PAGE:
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Casting some new light on visual field test

Visual field tests have changed significantly throughout my career. Despite the progress, in many ways the current technology lags behind modern research.

In the mid 1960s Friedmann developed a tangent perimeter, which I used as a student. The early version was a manual device; complex to use but popular with optometrists.

Automated perimetry originated in the 1980s, with the Humphrey Company commercialising some of the very first units. These devices were large bowls calibrated for light output, and automation took care of the test staircase. In those days, perimetry required some 8 to12 minutes for testing a normal eye, and 15 to 20 minutes when testing an abnormal eye. My experience is that patients find the test both lengthy and onerous.

Over the years, bowl size has shrunk and test time shortened with the SITA suite of Bayesian thresholding: SITA standard, SITA fast (30% faster) and now SITA faster (50% faster). Although these developments are speeding up testing to about 4 minutes per eye, the cost of these devices remains high and they require space in clinics, as well as trained operators.

What is most surprising is that the current generation of automated perimeters do not include enhancements learned over the past 30 years. In fact, the grids and test approaches (spot size) are the same as those of the past. In this aspect nothing has changed, and we are still using the dated approaches of Goldmann.

"What is most surprising is that the current generation of automated perimeters do not include enhancements learned over the past 30 years"

There is now a large body of evidence that shows that the standard (24-2 and 30-2) grids under-sample the macula, the region of highest density of retinal ganglion cells, so in many cases clinicians need to put patients through a second test, the 10-2. What a pain for both the patient and clinician.

Carl Zeis Meditec recently addressed macula under-sampling by developing the 24-2C grid. This new grid has an extra 10 points within the central 10 degrees for a total of 22 macula test points. However, this compares poorly to the 68 points of a 10-2 grid over the same area. Given that the 24-2C locations have been optimised for glaucoma, will they cope with the more common causes of central vision loss such as AMD or macula oedema?

I believe, as many others also do, that this past knowledge can seed better perimeters, as is the case of our tangent device Melbourne Rapid Field (MRF).

As clinicians, both Dr George Kong (who is my business partner, a glaucoma surgeon and IT expert) and I appreciate the expense that perimetric bowls place on a practice. We wanted to create a compact device that would fit into modern rooms yet be portable for vision testing; anywhere, anytime, by anyone.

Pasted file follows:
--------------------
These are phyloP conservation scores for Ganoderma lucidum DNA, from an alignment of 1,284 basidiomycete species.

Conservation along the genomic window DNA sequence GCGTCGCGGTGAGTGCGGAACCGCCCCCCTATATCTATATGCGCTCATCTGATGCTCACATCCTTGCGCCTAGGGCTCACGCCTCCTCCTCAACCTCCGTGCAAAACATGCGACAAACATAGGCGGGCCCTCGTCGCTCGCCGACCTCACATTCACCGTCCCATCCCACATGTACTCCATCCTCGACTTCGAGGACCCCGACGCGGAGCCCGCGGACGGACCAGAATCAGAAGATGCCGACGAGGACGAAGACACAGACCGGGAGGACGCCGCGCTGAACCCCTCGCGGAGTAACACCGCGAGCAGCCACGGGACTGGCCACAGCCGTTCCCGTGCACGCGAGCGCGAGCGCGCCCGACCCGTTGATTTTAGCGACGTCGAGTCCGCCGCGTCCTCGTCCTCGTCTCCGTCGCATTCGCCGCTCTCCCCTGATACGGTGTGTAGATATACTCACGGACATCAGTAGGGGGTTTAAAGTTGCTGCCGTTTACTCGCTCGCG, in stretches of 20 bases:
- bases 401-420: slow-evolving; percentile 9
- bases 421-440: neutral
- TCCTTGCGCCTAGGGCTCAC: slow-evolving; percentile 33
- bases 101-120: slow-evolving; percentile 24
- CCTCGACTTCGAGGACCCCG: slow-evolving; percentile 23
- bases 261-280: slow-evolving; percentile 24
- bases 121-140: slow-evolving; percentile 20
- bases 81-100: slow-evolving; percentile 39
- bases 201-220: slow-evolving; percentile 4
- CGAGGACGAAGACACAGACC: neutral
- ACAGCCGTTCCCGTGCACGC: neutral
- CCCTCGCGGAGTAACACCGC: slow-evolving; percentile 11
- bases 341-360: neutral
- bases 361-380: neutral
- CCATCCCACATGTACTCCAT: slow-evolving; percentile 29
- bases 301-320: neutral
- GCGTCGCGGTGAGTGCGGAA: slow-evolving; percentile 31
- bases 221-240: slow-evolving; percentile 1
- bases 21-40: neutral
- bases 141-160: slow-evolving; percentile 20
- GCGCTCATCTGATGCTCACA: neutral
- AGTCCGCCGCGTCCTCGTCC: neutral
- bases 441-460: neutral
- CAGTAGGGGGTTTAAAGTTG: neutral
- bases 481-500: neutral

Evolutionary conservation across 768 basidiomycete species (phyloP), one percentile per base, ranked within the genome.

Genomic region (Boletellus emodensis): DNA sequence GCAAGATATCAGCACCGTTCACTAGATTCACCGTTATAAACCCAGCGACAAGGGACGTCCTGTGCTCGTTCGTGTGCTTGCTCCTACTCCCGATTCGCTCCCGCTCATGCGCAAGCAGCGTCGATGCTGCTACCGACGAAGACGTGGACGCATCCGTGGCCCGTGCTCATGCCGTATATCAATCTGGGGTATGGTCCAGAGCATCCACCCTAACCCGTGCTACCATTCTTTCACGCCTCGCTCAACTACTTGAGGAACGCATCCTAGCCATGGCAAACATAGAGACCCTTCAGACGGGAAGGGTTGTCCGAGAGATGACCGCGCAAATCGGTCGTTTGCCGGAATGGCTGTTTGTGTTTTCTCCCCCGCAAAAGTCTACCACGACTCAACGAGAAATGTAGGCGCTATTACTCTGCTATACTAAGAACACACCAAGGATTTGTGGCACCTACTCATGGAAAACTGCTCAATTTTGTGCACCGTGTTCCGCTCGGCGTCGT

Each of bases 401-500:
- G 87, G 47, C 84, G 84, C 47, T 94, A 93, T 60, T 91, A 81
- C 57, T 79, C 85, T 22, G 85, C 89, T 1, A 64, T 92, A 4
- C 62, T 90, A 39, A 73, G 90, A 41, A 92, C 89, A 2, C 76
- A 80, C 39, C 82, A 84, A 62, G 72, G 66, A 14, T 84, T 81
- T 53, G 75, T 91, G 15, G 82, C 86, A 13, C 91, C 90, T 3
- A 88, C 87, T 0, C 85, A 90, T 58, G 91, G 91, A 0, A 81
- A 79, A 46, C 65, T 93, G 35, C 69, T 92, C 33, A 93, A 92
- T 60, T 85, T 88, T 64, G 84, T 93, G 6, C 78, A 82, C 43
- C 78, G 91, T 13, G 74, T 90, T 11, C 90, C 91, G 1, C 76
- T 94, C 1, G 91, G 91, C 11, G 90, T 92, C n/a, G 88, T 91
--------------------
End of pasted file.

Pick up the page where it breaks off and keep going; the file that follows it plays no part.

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Our approach surveyed modern technology to find the ideal stimulus generator. This yielded goggles, smart-phones and tablets. We chose a tablet because they are portable, compact, ubiquitous and most folks know how to use them. The only other device to share these characteristics is a smart-phone, but its size limits its use for perimetry.

We wanted a test for all applications but realising that vision loss varies with disease, we optimised designs to include three forms of acuity that identify refractive/optical changes, retinal or brain losses and four grid patterns specific to: glaucoma, maculopathy, diabetes and neural diseases.

The novel implementations in these designs are: a spot size that increases with eccentricity to reduce threshold variability; an expanding test grid to define edges of vision loss and a Bayes threshold predictor with neighbourhood logic to return fast, reliable thresholds (2-3 minutes).

We have also designed the test for your high-risk patients to use at home as part of a self-monitoring program. This includes a voice-over set of instructions that guides patients through the test. Their results are transmitted by broadband to secure servers (HIPAA compliant) where the data is stored and analysed. If change is confirmed, the clinician is notified. This allows intervention tailored to each patient’s disease with ongoing charges being less than a glass of beer for each visual field test.

In contrast to present commercial devices, the MRF is based on advances made over the past 30 years of vision and perimetry testing. I believe it heralds a new era of comprehensive vision assessment and patient monitoring, using cheap and portable tablet technology. I hope that our work can make a significant contribution to eyecare professions.

Name: Algis J Vingrys
Qualifications: BSc(Optom), PhD
Workplace: The University of Melbourne
Position: Professor, Department of Optometry & Vision Sciences; Founding Director GLANCE Optical Pty Ltd.
Location: Melbourne
Years in the profession: 35


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